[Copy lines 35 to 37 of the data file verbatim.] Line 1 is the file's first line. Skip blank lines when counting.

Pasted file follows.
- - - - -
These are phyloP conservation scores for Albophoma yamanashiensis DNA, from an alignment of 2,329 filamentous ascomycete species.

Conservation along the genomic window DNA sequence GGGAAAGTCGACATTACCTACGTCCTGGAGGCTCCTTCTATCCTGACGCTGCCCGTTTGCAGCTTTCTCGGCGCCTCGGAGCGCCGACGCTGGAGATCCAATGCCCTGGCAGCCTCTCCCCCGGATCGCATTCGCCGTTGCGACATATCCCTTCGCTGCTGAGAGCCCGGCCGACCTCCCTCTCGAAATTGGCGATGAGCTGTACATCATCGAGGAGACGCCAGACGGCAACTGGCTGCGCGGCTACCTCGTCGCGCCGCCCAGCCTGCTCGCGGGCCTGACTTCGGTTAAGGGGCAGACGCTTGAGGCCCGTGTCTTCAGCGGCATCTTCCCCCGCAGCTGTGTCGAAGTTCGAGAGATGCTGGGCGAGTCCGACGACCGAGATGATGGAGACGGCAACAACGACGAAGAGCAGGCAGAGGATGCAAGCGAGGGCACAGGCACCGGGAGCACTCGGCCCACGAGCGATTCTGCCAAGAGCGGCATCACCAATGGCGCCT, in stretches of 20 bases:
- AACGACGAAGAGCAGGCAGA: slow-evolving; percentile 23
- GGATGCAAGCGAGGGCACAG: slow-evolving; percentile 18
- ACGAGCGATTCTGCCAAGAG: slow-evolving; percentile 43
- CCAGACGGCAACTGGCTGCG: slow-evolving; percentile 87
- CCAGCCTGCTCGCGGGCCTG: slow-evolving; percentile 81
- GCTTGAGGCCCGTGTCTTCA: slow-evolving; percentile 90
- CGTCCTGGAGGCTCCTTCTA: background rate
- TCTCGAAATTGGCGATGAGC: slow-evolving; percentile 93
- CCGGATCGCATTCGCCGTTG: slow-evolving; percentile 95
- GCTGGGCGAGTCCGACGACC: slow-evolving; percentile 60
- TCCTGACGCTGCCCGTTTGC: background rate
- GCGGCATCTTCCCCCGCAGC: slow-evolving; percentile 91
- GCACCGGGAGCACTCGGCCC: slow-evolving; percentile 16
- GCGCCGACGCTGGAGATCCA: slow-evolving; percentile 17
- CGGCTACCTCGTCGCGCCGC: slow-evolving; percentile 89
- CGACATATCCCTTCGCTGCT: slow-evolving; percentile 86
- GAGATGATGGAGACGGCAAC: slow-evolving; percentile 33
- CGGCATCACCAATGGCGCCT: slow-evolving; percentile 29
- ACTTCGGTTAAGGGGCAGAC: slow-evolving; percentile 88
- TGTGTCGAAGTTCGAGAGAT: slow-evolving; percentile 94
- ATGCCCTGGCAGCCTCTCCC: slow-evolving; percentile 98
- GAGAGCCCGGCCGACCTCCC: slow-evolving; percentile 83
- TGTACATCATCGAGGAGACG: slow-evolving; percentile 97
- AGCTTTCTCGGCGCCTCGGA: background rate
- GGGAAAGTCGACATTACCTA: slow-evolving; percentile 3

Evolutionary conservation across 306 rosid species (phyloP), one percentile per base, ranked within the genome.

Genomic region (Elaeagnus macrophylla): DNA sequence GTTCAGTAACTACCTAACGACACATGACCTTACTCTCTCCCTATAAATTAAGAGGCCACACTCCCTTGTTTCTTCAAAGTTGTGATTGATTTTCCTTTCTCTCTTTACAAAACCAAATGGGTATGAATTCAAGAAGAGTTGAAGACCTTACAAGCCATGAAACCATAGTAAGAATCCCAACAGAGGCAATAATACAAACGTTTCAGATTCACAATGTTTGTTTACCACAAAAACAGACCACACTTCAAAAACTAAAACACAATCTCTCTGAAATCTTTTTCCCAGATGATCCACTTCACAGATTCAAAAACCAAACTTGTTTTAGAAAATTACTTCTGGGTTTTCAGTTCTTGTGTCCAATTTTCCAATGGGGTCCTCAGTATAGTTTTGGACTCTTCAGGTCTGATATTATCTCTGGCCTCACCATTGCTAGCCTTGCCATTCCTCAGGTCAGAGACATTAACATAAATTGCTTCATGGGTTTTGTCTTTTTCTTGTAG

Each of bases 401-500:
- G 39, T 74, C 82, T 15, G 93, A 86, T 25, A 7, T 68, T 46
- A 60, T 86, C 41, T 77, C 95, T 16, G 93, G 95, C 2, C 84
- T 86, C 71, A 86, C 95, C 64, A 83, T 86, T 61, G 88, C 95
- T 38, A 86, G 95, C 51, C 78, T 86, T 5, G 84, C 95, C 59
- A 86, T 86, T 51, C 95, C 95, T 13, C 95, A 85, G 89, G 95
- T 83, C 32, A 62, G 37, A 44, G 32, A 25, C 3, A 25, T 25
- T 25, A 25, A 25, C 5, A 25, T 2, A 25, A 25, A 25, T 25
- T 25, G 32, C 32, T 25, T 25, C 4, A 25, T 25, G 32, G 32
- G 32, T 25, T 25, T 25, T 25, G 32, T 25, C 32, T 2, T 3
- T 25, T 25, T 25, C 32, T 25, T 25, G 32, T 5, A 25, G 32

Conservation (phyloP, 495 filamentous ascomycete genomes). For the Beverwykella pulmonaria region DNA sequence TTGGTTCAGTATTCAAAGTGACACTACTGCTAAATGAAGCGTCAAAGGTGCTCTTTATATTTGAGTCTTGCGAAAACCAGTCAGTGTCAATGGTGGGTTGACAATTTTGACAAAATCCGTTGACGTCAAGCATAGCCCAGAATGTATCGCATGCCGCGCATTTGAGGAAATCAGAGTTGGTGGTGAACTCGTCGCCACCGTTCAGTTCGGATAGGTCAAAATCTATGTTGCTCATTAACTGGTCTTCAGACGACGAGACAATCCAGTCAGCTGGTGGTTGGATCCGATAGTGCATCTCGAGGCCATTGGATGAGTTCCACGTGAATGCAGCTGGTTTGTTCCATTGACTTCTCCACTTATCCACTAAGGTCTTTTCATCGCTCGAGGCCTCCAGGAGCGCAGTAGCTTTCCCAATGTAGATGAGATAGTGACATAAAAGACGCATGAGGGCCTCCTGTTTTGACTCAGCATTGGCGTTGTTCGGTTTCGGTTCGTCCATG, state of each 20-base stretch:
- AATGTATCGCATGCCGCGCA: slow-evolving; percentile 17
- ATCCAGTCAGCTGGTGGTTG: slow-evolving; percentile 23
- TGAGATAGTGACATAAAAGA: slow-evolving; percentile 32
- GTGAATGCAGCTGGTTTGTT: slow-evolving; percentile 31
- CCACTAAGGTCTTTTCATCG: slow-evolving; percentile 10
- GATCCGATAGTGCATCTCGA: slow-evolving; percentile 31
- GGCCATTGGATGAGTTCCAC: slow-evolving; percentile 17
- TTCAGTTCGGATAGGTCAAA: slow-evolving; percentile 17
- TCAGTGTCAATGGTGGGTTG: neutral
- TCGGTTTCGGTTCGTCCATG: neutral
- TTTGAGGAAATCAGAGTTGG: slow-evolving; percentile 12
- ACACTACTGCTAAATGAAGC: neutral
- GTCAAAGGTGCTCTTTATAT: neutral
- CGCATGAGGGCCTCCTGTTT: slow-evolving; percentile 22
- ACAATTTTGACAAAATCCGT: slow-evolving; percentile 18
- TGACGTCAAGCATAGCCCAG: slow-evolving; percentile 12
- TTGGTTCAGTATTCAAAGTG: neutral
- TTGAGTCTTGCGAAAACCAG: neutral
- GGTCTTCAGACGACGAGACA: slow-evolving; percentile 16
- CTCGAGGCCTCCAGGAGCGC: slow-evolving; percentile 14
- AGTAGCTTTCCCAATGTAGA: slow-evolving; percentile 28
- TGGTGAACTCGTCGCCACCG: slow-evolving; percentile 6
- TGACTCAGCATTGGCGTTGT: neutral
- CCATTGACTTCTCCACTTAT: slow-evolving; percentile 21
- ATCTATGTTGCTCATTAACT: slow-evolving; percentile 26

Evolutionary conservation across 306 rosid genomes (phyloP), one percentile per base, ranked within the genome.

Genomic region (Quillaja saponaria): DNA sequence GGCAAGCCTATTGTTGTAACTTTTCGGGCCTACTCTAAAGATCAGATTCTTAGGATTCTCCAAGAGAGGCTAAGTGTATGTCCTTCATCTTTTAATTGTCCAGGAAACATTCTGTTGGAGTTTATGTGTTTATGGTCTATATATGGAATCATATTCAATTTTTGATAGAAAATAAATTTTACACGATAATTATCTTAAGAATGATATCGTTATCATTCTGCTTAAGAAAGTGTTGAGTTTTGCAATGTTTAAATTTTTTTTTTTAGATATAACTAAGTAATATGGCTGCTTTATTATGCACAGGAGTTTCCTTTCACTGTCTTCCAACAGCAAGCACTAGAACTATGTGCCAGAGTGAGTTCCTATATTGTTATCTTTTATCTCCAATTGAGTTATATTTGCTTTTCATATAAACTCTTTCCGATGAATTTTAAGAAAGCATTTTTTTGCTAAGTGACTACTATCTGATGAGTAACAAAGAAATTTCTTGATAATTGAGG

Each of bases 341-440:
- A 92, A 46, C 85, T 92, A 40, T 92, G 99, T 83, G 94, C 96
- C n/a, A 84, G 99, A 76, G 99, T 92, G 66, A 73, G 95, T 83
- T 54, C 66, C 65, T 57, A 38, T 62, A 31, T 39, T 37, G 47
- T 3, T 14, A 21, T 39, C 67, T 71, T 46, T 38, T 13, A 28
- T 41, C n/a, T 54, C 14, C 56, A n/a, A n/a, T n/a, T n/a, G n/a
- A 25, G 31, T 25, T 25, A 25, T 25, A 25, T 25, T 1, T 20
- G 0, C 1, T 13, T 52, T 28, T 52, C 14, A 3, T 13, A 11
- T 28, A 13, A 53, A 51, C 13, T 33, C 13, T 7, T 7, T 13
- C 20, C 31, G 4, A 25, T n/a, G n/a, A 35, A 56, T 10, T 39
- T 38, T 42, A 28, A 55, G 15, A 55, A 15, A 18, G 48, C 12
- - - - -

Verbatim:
- A 86, T 86, T 51, C 95, C 95, T 13, C 95, A 85, G 89, G 95
- T 83, C 32, A 62, G 37, A 44, G 32, A 25, C 3, A 25, T 25
- T 25, A 25, A 25, C 5, A 25, T 2, A 25, A 25, A 25, T 25